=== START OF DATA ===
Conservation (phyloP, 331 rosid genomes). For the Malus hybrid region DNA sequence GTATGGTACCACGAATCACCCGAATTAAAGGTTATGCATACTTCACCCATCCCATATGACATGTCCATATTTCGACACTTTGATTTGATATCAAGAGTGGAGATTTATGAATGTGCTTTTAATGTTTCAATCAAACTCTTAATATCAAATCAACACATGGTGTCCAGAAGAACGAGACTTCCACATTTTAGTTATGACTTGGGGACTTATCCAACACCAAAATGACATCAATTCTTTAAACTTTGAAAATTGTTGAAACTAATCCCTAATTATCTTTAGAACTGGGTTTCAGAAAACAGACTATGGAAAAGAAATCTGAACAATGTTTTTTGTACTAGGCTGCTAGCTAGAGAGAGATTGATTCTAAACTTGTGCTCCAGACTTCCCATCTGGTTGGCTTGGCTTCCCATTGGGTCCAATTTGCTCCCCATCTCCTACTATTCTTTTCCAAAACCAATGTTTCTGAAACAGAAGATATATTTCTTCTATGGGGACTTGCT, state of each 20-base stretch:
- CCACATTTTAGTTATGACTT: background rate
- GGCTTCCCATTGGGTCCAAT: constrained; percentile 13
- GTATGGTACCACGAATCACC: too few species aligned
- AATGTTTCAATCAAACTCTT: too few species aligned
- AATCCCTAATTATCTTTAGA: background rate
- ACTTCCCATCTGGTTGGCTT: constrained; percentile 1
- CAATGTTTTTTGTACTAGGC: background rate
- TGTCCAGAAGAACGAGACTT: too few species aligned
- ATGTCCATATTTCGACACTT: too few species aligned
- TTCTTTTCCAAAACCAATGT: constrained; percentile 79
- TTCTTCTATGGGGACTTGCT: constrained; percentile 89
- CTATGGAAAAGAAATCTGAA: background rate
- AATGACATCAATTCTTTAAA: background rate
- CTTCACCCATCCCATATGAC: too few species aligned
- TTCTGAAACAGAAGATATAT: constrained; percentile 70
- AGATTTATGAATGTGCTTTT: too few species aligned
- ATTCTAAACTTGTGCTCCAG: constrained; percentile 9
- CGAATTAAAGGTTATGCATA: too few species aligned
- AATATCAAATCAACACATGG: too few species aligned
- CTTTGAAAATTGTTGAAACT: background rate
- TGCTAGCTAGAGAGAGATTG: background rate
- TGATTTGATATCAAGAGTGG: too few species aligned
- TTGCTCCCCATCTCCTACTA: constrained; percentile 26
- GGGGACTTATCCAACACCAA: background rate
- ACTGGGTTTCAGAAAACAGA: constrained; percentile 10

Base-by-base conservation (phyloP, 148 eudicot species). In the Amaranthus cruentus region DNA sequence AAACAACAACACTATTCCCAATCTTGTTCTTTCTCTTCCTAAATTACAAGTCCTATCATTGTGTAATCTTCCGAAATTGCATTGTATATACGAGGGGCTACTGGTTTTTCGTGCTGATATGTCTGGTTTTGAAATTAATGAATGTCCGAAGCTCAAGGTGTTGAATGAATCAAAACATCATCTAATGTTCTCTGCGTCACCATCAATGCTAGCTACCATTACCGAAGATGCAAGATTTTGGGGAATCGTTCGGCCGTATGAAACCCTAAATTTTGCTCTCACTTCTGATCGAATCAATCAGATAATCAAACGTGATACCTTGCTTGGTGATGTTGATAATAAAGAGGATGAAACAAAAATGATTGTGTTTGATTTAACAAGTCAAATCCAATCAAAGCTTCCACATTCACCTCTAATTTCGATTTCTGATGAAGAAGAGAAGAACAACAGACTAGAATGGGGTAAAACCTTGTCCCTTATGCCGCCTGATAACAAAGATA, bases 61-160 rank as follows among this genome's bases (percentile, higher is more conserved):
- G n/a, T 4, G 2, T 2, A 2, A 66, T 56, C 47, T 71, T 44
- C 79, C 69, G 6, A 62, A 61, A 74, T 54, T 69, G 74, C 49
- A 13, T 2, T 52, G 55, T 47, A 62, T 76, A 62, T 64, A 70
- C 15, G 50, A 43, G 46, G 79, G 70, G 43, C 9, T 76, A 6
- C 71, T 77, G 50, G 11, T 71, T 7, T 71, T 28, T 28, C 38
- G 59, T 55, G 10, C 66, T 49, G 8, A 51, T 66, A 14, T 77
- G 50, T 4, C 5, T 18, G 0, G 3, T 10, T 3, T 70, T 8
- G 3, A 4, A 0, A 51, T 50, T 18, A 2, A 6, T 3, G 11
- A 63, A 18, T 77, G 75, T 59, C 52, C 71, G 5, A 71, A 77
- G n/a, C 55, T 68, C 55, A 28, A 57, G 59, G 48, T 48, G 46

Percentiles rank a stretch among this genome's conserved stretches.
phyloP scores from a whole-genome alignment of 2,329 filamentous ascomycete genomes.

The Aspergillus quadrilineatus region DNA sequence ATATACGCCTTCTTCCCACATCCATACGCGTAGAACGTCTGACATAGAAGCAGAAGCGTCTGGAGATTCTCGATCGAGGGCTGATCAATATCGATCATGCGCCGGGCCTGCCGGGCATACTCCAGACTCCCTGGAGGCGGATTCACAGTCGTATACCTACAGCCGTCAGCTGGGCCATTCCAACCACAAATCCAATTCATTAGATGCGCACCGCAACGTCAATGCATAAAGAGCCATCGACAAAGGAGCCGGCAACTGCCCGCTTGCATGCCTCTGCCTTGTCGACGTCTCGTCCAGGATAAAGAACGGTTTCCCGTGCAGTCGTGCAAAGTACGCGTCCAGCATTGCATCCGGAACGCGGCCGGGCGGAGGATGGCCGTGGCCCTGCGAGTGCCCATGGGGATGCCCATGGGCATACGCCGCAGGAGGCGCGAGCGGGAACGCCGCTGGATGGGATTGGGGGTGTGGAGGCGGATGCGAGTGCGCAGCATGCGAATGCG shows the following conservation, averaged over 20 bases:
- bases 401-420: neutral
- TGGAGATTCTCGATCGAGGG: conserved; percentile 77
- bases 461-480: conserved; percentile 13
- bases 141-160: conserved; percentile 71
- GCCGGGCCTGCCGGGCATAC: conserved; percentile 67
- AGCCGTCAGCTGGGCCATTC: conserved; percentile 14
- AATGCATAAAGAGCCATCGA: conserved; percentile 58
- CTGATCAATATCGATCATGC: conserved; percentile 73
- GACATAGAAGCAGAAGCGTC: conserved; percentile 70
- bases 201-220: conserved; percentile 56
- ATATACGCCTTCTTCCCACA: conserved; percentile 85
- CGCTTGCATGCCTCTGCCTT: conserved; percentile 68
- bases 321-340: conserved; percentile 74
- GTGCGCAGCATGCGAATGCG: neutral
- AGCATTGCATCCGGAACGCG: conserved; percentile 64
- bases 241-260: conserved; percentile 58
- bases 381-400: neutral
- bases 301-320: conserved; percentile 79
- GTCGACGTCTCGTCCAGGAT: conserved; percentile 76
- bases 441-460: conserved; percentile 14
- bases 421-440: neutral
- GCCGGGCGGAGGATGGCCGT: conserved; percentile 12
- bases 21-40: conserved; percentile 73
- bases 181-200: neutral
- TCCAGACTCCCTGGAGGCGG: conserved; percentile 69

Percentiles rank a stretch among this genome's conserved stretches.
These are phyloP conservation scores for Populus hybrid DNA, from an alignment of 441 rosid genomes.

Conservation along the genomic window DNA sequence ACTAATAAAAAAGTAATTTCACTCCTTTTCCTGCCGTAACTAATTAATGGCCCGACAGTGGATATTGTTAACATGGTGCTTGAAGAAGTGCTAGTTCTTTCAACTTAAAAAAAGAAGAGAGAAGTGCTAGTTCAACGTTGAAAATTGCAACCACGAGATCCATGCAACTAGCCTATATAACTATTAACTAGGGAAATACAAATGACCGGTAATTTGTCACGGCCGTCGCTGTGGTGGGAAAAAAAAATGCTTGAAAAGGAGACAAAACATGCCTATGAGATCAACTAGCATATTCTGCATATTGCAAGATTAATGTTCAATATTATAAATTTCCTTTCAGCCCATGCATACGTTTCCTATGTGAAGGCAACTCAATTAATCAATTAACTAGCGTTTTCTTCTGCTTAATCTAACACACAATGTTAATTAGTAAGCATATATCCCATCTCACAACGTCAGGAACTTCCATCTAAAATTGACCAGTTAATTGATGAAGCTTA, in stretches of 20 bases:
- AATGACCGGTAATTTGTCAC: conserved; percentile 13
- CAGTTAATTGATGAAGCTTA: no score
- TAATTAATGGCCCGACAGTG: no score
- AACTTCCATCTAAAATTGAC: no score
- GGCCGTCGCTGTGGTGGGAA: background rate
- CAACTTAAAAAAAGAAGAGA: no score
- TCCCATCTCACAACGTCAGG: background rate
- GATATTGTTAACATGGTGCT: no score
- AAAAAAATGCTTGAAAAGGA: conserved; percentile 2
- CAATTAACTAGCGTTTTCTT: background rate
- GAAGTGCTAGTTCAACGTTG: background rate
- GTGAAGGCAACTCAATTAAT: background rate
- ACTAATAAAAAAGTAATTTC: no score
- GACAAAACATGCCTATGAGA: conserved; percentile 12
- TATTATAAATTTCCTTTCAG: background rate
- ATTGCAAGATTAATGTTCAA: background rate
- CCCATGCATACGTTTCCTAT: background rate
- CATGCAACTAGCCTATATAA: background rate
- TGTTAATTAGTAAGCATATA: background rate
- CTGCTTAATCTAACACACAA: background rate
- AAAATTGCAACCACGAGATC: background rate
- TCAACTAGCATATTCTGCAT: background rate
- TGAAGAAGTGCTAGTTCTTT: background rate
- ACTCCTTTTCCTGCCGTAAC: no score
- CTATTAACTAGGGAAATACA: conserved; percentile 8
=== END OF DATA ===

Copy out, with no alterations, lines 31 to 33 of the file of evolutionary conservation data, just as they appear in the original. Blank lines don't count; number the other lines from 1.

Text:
- C 15, G 50, A 43, G 46, G 79, G 70, G 43, C 9, T 76, A 6
- C 71, T 77, G 50, G 11, T 71, T 7, T 71, T 28, T 28, C 38
- G 59, T 55, G 10, C 66, T 49, G 8, A 51, T 66, A 14, T 77